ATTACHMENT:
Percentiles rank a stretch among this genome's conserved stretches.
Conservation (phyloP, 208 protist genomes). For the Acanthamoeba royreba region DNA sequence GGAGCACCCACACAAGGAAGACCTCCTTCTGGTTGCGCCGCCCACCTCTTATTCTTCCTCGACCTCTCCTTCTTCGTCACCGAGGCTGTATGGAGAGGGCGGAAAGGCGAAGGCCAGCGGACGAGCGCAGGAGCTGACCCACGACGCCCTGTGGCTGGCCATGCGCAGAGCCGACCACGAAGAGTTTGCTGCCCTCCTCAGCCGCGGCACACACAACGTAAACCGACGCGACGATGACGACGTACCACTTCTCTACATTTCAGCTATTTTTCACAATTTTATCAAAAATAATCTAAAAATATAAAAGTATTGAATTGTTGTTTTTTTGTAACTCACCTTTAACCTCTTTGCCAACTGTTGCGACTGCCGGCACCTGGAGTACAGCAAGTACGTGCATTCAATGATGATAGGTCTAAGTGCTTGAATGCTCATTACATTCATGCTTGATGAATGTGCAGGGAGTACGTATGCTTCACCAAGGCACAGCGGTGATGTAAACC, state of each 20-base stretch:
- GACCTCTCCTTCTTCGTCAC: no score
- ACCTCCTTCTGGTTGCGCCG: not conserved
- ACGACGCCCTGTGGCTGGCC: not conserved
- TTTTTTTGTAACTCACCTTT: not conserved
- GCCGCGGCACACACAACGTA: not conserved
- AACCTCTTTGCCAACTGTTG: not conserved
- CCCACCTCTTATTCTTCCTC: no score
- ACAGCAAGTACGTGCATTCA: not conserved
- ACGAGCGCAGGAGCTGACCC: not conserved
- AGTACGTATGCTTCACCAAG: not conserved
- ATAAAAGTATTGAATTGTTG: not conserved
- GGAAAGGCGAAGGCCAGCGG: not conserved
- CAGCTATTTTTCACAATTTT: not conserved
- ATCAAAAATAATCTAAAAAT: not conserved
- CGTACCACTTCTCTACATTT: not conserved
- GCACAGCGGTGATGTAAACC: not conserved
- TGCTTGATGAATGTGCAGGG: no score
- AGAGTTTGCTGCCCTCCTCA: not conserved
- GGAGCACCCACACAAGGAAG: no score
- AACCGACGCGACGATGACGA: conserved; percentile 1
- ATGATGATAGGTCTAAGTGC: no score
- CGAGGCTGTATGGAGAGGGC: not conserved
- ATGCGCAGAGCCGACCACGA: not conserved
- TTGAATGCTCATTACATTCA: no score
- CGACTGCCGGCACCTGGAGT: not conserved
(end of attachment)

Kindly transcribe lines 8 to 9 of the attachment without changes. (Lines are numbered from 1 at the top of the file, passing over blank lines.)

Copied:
- AACCTCTTTGCCAACTGTTG: not conserved
- CCCACCTCTTATTCTTCCTC: no score